“I have one of two choices – stay in the post office and go crazy … or stay out here and play at writer and starve. I have decided to starve.
-Chatles Bukowski, from Jay Dougherty, Introduction to Charles Bukowski
The other day I wrote about my take on the perennial struggle that many writers and other creators of art face: how to pay the bills while making their stuff. Well, today, that arm wrestling came into stark relief as I reported for duty at my new, albeit temporary, job. As a result, I’m getting to this blog quite late, later than usual even. Aside from throwing a wrench into my schedule, and reducing my bicycling time, I still did my walking and yoga. But the job had some positive things about it, too. Maybe you’ll relate.
Observation is a vital skill for writers. Because writing by humans is often so much about humans, what better a place to observe them? Situations that come up in work settings are great fodder for writing. At times stressful, boring, busy, challenging, or otherwise providing some input, work involves interactions and provokes emotions. What can you learn from this? I found it fascinating to be both part of the situation and also an observor of others. What this has to do with my predominant themes and hobbies of bicycling, walking, yoga, writing, health, etc. is not directly related. But honing ones instrument to be more observant cannot do anything but to help you in life and also in your writing.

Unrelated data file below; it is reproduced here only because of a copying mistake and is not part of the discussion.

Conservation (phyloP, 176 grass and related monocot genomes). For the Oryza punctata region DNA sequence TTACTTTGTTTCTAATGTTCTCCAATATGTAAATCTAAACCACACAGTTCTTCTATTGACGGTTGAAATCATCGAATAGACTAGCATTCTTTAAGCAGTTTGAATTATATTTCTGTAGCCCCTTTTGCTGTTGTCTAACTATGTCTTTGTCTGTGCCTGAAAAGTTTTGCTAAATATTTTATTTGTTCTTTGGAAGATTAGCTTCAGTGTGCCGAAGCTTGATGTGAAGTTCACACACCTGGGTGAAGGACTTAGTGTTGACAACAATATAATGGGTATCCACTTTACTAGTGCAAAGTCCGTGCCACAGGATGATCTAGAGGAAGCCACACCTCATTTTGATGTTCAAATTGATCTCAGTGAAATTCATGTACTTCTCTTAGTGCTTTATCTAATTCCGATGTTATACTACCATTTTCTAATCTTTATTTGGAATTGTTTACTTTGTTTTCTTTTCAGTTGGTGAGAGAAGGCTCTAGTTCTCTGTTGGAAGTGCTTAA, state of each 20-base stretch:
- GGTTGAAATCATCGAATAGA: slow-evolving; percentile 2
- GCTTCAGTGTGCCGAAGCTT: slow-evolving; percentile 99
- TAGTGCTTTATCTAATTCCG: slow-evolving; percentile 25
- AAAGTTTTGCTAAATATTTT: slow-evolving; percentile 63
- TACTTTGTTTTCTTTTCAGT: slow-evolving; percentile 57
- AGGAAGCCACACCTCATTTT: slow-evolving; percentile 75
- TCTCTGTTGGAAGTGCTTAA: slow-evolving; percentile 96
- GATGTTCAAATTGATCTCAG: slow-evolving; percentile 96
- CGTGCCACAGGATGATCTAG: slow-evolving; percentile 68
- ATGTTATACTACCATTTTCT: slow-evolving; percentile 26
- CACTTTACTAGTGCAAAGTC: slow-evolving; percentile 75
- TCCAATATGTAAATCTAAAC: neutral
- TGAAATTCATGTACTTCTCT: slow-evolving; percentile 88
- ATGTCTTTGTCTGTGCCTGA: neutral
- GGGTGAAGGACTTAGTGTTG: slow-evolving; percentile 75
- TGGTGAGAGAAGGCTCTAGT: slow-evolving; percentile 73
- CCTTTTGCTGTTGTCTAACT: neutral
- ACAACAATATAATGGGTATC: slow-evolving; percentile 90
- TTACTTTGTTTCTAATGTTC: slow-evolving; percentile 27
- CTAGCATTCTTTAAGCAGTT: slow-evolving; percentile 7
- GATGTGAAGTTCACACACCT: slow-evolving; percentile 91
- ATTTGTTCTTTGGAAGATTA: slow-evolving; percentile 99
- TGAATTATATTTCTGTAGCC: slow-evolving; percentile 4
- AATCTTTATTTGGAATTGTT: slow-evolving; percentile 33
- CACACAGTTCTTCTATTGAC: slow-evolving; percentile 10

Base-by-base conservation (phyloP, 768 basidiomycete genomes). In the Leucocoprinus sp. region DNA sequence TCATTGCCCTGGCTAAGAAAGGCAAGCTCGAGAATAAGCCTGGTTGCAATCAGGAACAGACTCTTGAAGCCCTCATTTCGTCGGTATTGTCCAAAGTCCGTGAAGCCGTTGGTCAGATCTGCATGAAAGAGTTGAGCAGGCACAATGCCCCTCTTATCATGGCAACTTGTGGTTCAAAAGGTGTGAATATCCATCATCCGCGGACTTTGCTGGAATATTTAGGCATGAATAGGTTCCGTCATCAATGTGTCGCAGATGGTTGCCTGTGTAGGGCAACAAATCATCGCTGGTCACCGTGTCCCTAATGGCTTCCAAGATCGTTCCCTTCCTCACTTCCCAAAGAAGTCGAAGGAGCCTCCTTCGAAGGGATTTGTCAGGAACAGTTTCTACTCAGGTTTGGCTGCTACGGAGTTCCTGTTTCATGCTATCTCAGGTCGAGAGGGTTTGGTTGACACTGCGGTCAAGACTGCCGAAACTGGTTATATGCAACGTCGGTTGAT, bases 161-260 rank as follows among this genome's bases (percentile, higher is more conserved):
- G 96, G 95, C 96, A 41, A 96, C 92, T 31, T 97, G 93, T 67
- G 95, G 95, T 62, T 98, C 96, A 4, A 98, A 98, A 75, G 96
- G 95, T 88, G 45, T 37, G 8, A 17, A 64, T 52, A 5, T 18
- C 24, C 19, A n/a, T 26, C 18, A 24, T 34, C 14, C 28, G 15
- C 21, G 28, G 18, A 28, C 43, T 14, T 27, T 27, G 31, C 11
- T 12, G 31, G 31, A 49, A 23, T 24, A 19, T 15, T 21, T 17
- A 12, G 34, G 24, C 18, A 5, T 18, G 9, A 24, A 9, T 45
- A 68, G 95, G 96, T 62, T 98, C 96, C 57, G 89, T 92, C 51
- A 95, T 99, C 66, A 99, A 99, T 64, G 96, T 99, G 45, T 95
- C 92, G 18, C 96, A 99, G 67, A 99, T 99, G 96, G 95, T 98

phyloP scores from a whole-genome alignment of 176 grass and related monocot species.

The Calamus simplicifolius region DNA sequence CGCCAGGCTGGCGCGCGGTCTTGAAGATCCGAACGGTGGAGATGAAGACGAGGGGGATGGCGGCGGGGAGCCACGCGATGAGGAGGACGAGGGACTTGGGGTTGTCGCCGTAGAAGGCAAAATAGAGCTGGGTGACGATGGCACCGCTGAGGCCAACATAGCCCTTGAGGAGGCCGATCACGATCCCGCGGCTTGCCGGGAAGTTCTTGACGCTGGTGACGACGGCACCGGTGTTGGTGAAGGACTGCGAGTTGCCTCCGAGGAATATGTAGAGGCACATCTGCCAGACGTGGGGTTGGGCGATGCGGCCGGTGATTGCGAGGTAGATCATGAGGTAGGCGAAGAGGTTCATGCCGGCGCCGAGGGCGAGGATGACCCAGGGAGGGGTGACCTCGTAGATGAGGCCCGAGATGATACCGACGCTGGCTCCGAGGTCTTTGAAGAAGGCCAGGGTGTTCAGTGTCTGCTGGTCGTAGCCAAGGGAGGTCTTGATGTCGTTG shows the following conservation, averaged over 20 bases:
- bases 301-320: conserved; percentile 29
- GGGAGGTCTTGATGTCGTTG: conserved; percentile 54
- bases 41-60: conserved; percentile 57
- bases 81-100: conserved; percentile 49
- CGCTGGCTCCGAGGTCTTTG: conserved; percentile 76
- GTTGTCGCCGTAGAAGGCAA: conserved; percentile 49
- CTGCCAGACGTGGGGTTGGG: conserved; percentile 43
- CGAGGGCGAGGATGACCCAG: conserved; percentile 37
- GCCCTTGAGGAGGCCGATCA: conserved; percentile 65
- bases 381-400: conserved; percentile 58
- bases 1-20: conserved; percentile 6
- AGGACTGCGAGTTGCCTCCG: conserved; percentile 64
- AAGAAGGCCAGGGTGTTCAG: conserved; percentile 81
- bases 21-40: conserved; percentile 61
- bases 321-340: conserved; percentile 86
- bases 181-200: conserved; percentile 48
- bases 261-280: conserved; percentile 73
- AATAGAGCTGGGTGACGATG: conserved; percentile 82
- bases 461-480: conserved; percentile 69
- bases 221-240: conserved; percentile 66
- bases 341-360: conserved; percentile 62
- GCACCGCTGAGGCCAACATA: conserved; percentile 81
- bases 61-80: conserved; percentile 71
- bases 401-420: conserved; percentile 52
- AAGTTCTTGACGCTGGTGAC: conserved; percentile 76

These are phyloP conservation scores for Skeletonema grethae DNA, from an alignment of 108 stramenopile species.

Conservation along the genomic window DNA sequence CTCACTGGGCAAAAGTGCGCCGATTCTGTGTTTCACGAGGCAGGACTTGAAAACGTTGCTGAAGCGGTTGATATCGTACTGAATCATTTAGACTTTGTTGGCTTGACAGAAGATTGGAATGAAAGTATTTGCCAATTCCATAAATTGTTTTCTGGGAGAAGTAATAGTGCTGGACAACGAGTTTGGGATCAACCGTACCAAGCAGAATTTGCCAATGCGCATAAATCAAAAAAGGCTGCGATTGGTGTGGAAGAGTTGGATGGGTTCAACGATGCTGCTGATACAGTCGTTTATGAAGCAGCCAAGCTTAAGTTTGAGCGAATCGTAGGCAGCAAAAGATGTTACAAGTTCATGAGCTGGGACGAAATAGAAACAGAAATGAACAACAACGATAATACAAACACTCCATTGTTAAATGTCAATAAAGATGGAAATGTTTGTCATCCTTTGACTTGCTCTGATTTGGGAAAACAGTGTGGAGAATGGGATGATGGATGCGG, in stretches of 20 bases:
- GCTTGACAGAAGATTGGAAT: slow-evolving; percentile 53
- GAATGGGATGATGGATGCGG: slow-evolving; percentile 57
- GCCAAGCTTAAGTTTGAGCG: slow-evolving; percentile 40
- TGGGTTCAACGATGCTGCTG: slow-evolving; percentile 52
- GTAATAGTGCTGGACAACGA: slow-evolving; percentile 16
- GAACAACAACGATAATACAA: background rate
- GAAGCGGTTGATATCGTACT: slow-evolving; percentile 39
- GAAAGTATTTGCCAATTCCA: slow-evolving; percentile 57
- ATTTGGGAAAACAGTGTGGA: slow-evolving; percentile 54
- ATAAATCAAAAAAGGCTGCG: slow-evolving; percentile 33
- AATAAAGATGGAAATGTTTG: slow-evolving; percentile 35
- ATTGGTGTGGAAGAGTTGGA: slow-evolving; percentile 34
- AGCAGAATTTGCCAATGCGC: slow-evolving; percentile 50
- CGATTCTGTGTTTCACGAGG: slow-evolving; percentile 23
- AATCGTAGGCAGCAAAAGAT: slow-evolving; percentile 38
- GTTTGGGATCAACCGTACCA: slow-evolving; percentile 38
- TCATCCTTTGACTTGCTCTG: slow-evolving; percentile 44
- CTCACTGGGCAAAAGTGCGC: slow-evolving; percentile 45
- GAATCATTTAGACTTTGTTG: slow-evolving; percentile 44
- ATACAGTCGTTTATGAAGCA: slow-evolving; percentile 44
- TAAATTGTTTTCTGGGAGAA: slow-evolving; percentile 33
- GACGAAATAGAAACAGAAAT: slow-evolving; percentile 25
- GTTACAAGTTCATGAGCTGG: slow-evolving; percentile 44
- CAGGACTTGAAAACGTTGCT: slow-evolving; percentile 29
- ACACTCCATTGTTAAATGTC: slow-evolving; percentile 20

“I remembered my New Orleans days, living on two five-cent candy bars a day for weeks at a time in order to have leisure to write. But starvation, unfortunately, didn’t improve art. It only hindered it. A man’s soul was rooted in his stomach. A man could write much better after eating a porterhouse steak and drinking a pint of whiskey than he could ever write after eating a nickel candy bar. The myth of the starving artist was a hoax.”
More self-awareness has never hurt a writer. Just as you can and should pay attention to other people around you at work, you can and should do the same for yourself. While of course you have to pay attention to others and do your job, at some level, even subconsciously, there is an observer. That inner knowing has a way of recording alot of information. The trick is to being open to it in the moment or later, upon reflection. How did you handle a tense situation? What was going on inside your mind-body while you were doing your job? In what ways were you your best self, and in other ways maybe you weren’t at your best? What are your gifts? Weaknesses?
For example: I like making puns and jokes to make other people smile, but I’m not very good at it myself. So when a young woman told me a joke (I presume to make me smile), I had to laugh at both the joke and at myself, and lighten up a little. The joke? “What did the duck say to the bartender? Put it on my bill.”